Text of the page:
In this section:
If your original old program expected to read its input dataset from a file, you probably rationalised that behaviour on several grounds instead of having some sort of interactive input. Perhaps you thought the effort of writing the interactive input routine was too hard or would take too much of your valuable time. Perhaps you had already used up the available RAM in your computer. Or maybe you had given it some thought and had decided that the very many man-days of work that some programming team had already put into a text editor would require you to duplicate that effort when you set about putting some sort of an interactive front-end on your program. It is definitely true that it is difficult to devote the time and resources to generating very effective user interfaces in respect of input data.
To be frank, it may not even be worth all the effort if you are programming for yourself and are quite happy generating input files in a text editor. It is sometimes even easier to generate the input files in Excel, and then save them either as comma-separated files or by cutting and pasting the tables into your text editor. If your program is no more sophisticated than using the File menu and the standard Windows file selection dialog to find and open your data file instead of going through the File Explorer and using a command window (or DOS box) from which to run your program, then it may well even save you little time.
I have several programs like that. Their original versions used the whole capacity of a respective mainframe, and they lacked graphics to present their results because simply there was no graphics output device. I used to generate punched tapes of results and take them to a different computer in another building about a mile away from the first where there was a primitive pen plotter, and there I could run a different program to generate graphical output. I did that for decades. Sometimes, I still run the logical successors to those programs by still using a text editor to create an input file, but instead of punching a paper tape, I originally saved the intermediate data on removable media. When I got bigger, better and faster computers with more capacity, I saved the intermediate results on a hard disk. Finally, I integrated the relevant parts of the graphics plotting program with the analysis program using ClearWin+. For something I might not run for years on end, that is a quite satisfactory solution, and one that I suggest may even meet some of your needs.
However, you have not come to this book to stop at such a primitive stage: you very obviously want the complete graphical user interface for your program that includes interactive input. Some of the ideas about interactive input are presented in the rest of this chapter, where they take the form of dialog boxes (or windows) that contain fields in which you can enter INTEGER, REAL or CHARACTER data, you can set options, and choose things from drop-down lists, to introduce only some of the ways that your program can request and accept its inputs.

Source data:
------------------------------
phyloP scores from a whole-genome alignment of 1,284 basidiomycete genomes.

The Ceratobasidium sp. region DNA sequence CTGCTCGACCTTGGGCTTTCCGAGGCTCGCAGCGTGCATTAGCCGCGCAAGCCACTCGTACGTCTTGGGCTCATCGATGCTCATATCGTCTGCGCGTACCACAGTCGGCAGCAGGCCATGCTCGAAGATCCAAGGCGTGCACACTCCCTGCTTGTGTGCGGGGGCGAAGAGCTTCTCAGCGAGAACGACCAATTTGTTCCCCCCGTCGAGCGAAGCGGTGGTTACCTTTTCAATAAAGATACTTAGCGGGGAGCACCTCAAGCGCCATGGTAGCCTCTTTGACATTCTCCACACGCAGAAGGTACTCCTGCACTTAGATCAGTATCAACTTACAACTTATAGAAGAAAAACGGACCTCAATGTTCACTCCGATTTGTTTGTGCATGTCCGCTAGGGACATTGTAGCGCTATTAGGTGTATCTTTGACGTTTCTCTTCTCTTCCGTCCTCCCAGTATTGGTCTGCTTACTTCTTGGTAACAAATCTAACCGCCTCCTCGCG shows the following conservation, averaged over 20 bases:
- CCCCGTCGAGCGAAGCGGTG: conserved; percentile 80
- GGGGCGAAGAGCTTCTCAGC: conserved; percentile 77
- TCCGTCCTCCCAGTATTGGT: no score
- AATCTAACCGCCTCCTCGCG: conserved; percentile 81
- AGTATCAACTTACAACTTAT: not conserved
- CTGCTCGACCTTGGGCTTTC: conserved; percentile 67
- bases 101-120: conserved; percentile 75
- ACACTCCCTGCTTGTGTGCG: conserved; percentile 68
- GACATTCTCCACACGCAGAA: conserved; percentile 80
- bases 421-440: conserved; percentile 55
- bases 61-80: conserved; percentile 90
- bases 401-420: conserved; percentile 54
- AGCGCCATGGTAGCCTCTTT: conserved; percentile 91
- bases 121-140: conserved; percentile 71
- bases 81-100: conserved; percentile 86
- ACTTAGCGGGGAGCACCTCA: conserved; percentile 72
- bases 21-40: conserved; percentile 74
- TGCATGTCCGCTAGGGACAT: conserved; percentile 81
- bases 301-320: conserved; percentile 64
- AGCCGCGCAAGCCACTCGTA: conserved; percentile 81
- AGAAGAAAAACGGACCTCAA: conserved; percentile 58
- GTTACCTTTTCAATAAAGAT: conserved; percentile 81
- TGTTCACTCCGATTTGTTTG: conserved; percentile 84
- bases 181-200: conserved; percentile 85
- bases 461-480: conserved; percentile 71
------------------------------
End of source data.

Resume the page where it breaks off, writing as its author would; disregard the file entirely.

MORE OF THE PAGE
One of the reasons that I suggested that you develop your program with File/Open as your first major step to implementing the menu system was that once you have a full dataset, then you can set about altering it with different values very easily. Let’s imagine that you have several types of data in your datafile. Imagine that your data input represented a network object that was made up of points or nodes that have an identifying number and x,y coordinates. Suppose that there are NP of these, and that the list has no missing entries, so that it runs with numbers from 1 to NP. Similarly, there are NL links, each of which also has a number running from 1 to span class="mono">NL, and a link is defined by the node numbers at each end. You could imagine that the dataset could be stored in a file that comprises one line that gives NP and NL, then NP lines for the nodes, and NL lines defining the links.
Once you had read the data in from your datafile, you could actually draw this network, finding the range of each coordinate, scaling and then fitting to the screen. For the time being, forget about refinements like the links having different properties, so needing to be drawn in different colours or line thicknesses, or even numbering the nodes and links.
Now suppose that you wanted to change one of the coordinates. What you would have to do is to open a dialog box that allowed you to pick the number of that particular node and edit its values. If you accepted the change, then you could redraw the network showing the change. For simplicity, let us suppose that we keep the coordinates and linkages as a set of arrays in something like the following:
COMMON /NETWORK/ NP, NL, X(50), Y(50), LINKS(50,2)
As defined, there would be a maximum of 50 nodes and 50 linkages, taking up 1200 bytes, or basically, next to nothing. You could have a dialog box that allowed you to change either of NP or NL or both, but that would lead you into the additional problem of specifying the extra node coordinates or linkages. As a first step, add two menu items into your Edit menu, perhaps labelled Nodes and Links and prepare two dummy callback routines. Starting with the one for the links, the information that a user would have to put into the dialog consists of the link number, and the node numbers at each end. All of these values are integers, and ClearWin has a special data entry box for integers, generated with the format code %rd. For simplicity, imagine first a dialog that asks the user for a link number. Our first efforts at a dialog box might look something like this:
INTEGER FUNCTION KB_EDIT_LINKS() C ================================ COMMON /NETWORK/ NP, NL, X(50), Y(50), LINKS(50,2) INCLUDE <WINDOWS.INS> N = 1 IL = WINIO@ ('%ca[Edit Links]&') IL = WINIO@ ('Link No.%ta&') IL = WINIO@ ('%rd', N) END